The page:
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Houston Texans

Kicking competition down to wire


Kris Brown and Neil Rackers haven't made coach Gary Kubiak's job any easier.

Brown was short on a 56-yard attempt Thursday night and Rackers hit a 21-yarder in the Texan's 24-17 loss to Tampa Bay but that didn't result in much separation between the veteran kickers.

Brown was 4-for-5 on preseason field goals and Rackers was 5-for-5 in the tightest position race of the Texans' preseason. Now the polls are closed and the only vote that counts comes from Kubiak.

"I feel Neil and I can both walk out with our heads held high tonight," Brown said. "I think we both handled it extremely well.

"I'm proud of the way I handle it. One thing I wanted to do was set an example. I wanted my kids to see how I handled the situation. I feel proud I handled it the right way."

Brown, the last of the original Texans from the expansion 2002 team, was among the steadiest kickers in the league until last season when he missed 11 kicks. The Texans signed Rakers in the off season to compete for the kicking job.

And it's been quite an experience for both kickers.

"This has been a situation that's been healthy for both of us because we've both been in situations where we haven't been challenged in awhile," Rackers said. "This can launch us into the next 10 years of our career. Whatever decision they make I totally understand."

Kubiak isn't looking forward to the call.

"I'm not looking forward to it," Kubiak said. "The field goals have been totally equal. I'm looking hard at the kickoffs. That's what
I've been watching in practice. I think it's an area we have to improve. There's a fine line right there. I'll sit down with the coaches and Joe (Marciano) and see which one we think is best."

Rackers kicked a 52-yarder against New Orleans on August 21. It tied for the second longest field goal in Texans' preseason and was just the fifth preseason field goal of 50-plus yards in team history.

{QUOTE}"We've both done a lot but there's only one job here and whoever way they go with you can't argue either way," Rackers said. "I might have Kris in eyebrows but other than that I don't know."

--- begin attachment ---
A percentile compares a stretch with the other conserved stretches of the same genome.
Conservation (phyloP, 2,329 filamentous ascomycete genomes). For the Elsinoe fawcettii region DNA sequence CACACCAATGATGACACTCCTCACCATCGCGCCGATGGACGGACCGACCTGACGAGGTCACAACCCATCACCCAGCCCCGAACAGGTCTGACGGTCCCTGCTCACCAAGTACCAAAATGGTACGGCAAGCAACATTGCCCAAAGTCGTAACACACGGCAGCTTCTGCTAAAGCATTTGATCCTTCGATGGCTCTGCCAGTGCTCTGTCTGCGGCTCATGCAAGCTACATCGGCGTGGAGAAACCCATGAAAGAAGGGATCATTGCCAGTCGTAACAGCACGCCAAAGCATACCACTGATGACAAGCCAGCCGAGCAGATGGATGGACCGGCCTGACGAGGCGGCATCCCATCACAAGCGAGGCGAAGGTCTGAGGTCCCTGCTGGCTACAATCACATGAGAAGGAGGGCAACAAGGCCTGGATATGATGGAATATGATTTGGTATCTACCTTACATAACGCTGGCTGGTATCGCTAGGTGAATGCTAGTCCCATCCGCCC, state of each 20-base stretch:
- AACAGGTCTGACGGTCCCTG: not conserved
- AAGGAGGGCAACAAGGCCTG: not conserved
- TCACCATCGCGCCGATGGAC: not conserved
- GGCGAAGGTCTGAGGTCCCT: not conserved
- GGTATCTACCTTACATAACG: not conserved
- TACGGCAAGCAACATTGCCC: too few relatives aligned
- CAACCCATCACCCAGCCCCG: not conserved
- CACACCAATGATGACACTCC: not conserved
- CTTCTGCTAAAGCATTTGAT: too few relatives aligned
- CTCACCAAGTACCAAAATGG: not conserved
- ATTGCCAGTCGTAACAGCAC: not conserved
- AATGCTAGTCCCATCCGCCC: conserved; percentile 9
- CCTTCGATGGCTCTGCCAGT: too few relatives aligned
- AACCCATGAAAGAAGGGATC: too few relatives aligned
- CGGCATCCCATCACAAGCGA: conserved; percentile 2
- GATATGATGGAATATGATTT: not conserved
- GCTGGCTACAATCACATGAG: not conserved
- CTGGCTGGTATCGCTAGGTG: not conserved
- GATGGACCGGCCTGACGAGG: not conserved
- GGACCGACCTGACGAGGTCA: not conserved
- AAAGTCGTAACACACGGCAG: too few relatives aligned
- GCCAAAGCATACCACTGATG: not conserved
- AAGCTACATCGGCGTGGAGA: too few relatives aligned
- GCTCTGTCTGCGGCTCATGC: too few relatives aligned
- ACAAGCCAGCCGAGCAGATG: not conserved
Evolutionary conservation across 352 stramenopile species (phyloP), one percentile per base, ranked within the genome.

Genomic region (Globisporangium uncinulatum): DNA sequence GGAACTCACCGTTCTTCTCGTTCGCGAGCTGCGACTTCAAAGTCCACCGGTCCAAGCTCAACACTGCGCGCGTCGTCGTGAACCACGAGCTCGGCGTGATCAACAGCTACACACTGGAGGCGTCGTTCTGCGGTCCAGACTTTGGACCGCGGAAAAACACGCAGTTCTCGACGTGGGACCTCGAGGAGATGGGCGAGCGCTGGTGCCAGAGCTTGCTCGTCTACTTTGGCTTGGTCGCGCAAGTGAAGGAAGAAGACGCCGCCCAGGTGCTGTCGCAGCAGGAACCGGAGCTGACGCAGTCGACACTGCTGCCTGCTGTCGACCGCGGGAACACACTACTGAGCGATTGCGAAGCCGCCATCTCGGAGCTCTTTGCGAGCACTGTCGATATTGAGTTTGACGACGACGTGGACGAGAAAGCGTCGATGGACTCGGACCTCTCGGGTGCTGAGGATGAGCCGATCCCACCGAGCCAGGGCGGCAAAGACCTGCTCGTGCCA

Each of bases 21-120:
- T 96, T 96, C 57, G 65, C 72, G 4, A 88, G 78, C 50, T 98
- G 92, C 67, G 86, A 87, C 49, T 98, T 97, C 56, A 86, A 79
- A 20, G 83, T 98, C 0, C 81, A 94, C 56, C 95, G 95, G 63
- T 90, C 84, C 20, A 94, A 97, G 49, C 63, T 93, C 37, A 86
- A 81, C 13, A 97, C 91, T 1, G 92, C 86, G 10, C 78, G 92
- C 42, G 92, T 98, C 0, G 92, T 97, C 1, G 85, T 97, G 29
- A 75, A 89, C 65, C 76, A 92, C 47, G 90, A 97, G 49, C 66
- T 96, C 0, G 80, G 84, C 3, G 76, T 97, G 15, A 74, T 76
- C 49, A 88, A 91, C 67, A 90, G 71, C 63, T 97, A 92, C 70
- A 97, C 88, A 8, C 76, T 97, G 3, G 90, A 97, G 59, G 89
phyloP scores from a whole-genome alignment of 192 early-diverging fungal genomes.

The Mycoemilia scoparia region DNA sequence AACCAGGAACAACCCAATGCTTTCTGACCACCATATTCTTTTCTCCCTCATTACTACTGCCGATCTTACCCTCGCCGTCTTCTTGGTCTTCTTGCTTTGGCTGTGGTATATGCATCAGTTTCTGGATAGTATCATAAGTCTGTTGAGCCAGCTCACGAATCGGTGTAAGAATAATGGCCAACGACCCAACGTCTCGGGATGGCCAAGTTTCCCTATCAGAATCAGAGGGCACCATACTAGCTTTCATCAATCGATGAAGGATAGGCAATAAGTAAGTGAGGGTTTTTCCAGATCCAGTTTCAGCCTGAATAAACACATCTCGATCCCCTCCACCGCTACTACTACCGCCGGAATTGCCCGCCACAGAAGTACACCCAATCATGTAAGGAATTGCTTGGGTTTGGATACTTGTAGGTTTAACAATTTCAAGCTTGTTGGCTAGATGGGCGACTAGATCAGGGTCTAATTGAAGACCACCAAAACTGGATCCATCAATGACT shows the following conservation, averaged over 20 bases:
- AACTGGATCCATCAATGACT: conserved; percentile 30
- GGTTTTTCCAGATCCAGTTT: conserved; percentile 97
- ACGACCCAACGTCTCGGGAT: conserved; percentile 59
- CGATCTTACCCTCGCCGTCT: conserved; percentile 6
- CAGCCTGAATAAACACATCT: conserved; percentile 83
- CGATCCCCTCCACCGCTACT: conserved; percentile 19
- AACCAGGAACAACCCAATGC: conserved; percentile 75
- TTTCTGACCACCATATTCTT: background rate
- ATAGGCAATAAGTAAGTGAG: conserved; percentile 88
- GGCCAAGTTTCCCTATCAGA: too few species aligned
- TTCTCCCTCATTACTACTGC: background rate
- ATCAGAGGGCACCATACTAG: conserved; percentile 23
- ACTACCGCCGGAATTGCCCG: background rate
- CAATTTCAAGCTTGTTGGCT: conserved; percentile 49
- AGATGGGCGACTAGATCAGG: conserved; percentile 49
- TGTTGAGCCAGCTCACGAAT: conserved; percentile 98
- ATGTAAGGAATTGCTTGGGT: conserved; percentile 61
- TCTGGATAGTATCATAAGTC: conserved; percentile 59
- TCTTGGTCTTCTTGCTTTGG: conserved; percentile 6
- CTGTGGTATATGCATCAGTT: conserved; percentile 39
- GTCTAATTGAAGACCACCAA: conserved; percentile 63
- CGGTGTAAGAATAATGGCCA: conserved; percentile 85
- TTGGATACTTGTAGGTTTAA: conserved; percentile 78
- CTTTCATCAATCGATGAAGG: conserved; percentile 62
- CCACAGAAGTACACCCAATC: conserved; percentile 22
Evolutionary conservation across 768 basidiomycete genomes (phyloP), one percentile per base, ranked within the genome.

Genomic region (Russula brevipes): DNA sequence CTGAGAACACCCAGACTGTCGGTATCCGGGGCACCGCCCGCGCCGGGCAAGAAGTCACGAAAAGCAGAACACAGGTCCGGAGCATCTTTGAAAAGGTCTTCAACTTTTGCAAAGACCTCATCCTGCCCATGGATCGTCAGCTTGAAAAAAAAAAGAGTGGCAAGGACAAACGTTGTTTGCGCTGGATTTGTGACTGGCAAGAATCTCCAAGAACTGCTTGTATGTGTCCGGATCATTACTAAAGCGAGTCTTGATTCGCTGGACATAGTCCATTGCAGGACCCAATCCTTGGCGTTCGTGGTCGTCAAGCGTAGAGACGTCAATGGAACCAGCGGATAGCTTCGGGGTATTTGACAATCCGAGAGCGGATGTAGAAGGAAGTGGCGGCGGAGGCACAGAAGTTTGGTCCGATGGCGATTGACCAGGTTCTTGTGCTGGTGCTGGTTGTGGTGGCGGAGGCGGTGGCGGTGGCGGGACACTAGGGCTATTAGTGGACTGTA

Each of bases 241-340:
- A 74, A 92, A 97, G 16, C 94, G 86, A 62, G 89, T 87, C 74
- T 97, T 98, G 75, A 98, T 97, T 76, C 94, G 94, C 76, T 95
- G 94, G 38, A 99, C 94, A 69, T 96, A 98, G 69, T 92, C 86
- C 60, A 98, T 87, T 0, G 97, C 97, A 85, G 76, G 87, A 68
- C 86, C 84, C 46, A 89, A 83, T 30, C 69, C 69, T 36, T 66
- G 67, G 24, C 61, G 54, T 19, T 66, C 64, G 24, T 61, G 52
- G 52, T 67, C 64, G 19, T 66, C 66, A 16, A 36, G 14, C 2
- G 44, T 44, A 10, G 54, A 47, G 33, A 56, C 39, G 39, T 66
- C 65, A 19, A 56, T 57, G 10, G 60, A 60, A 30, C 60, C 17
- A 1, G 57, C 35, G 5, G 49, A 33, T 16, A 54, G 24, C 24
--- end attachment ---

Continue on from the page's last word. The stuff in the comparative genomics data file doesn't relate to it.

Brown has been a cornerstone of the Texans, active in community work and a popular player in the locker room. He has kicked 252 of 326 field goals for a career average of 77.3 percent.

"Overall, I think I kicked the ball well this camp," Brown said. "That kick at the half, I went through my routine and everything felt
real good. I just got a little bit of a spinner and it ended up a little short but it was right on line. It was one of those that you
do everything right, it just didn't go through.

"I'm pleased with the way I came out this camp and competed. More than anything else, I can hold my head high. I hit the ball well. Kickoffs after New Orleans they were pretty consistent. I felt I did everything I could."

Rackers has hit 205 of 262 career field goals for a 78.2 average. He kicked an NFL record 40 of 42 field goals for Arizona in 2005.

"Either way, it's going to be a sad day in my mind," Rakers said. "Whether I'm at practice or during practice, I don't get to hang out
with Kris. It's a unique situation and I understand either way they go.

"We both have had good days and days we weren't completely proud of. Every single kick we made in practice was identical. He kicked one, I kicked one.

Through the competition, a friendship developed.

"Whether it's here or somewhere else we'll both continue to do our job," Rackers said. "I will keep in contact with him for a long time."

"This was the greatest experience of my career," Brown said. "Neil's a great guy. I've learned a lot about myself as a player. I've learned a lot about myself as a person and I think this is going to be a defining moment in my career."

Now comes the hard part for Kubiak, who has talked about the tough decision throughout training camp.

"It's been an impressive battle," Kubiak said. "They've both been automatic field goal-wise. Like I said, the percentage point is so
close. It's been a great battle, not a good battle. Two great guys and they both have handled it very professionally, but obviously we
can only have one so it will be a very difficult decision."

EDITOR'S NOTE: Michael A. Lutz worked for The Associated Press for 38 years covering news and sports in Louisville, Ky. Dallas and Houston. Most of that time was spent in Houston covering the Oilers, Astros, Texans and other college and pro sports.

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